Should England switch to a diamond formation?

Roy Hodgson on air

There seems to be a very good starting XI amongst the contingent that would suit the system well.

There has been a lot said about this England squad, that it is a team for the future, fearless, exciting and has some wonderful talent. But is it getting the best out of the talent?

At the moment, England operate a system where players seem to be playing in positions that are a little alien compared to their clubs. 

Wayne Rooney isn't playing up front in his preferred position, Steven Gerrard is sitting deep with someone else with him rather than on his own so he can dictate play, and there does seem to be an element of square pegs in round holes - look at the position Danny Welbeck plays at the moment. He is not a left winger, but that's the part of the field he is operating in.

So what could England do? A lot has been mentioned about the Liverpool contingent in this team, and it wouldn't be the worst idea to switch to a system that the Reds used in the latter part of the season in the 4-4-2 diamond.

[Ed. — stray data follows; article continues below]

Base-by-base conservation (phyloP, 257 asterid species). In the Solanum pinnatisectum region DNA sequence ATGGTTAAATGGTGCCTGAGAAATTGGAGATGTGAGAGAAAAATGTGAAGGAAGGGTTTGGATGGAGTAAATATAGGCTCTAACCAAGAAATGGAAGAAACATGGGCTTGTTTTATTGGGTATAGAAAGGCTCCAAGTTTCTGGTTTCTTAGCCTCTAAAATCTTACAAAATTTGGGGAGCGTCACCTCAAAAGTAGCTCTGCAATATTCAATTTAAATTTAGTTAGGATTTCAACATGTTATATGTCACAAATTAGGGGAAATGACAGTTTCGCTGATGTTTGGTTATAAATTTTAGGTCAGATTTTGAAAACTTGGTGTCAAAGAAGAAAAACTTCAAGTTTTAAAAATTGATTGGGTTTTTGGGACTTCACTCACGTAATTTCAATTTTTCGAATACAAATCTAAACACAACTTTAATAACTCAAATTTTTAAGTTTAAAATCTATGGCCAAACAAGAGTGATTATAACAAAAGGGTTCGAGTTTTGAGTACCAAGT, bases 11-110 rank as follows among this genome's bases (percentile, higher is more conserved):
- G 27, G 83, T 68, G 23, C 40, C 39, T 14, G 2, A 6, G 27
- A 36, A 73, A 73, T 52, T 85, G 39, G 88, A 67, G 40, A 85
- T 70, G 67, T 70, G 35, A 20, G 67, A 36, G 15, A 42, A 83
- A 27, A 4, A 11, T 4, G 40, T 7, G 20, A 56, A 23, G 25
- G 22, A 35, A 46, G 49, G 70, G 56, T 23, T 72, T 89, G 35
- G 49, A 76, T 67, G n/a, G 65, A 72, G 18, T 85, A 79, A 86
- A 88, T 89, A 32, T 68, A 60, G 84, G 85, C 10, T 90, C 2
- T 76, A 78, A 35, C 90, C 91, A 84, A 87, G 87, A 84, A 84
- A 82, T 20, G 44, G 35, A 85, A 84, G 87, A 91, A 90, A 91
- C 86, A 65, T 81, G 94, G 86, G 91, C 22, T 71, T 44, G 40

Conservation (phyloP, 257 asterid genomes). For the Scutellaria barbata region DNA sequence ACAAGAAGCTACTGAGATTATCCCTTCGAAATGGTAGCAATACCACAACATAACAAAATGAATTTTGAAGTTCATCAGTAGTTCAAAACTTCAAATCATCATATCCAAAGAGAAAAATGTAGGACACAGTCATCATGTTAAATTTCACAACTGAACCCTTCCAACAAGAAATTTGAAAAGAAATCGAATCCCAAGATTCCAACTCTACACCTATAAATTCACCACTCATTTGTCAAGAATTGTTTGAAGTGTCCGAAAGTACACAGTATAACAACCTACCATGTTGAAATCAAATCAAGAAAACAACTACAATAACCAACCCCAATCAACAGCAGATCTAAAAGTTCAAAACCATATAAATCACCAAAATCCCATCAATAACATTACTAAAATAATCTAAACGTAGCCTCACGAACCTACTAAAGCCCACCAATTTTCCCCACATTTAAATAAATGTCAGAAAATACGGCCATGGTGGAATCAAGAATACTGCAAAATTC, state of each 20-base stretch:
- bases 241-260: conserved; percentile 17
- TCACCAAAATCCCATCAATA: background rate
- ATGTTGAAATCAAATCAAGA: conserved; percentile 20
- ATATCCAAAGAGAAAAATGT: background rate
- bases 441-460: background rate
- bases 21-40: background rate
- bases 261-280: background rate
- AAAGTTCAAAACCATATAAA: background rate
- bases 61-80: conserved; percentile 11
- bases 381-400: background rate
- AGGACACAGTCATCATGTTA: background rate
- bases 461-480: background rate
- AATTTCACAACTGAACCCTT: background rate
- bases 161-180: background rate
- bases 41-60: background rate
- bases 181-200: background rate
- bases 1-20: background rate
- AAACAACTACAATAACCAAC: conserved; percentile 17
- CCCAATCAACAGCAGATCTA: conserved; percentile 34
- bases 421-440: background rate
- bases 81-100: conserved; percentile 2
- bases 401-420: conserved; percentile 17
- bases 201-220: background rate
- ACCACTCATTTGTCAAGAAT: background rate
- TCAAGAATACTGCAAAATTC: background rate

It could allow Wayne Rooney to join Daniel Sturridge in attack in a more preferred role, Raheem Sterling can play in the central role at the head of the diamond and Jack Wilshere and Jordan Henderson could play either side of the diamond to give it a bit of balance.

Not only that, but if those two tuck in, it could allow Leighton Baines and Glen Johnson to play to their strengths going forward. It is a game they are comfortable with and would allow England to play with some natural width.

Whilst there are some concerns over Steven Gerrard covering for full-backs when they join the attack, the youthfulness and energy of both Henderson and Wilshere should be able to make up for that and be able to get up and down the pitch with ease.

The squad is made up of players who can fit into the system with relative ease in Ross Barkley, Adam Lallana, Alex Oxlade-Chamberlain when he returns to fitness. 

Of course, some would say that playing a system isn't Roy Hodgson's way, that he likes to dominate the midfield and be solid rather than more adventurous. 

There was very little fear in the performance against Italy, but there was still something missing, but Hodgson does have players at his disposal that could work well in this system, rather than trying to make a group of players work well in his system.

Though it is unlikely he will take what would be regarded as a gamble against Uruguay on Thursday, it would be a refreshing approach from the England manager if he did. 

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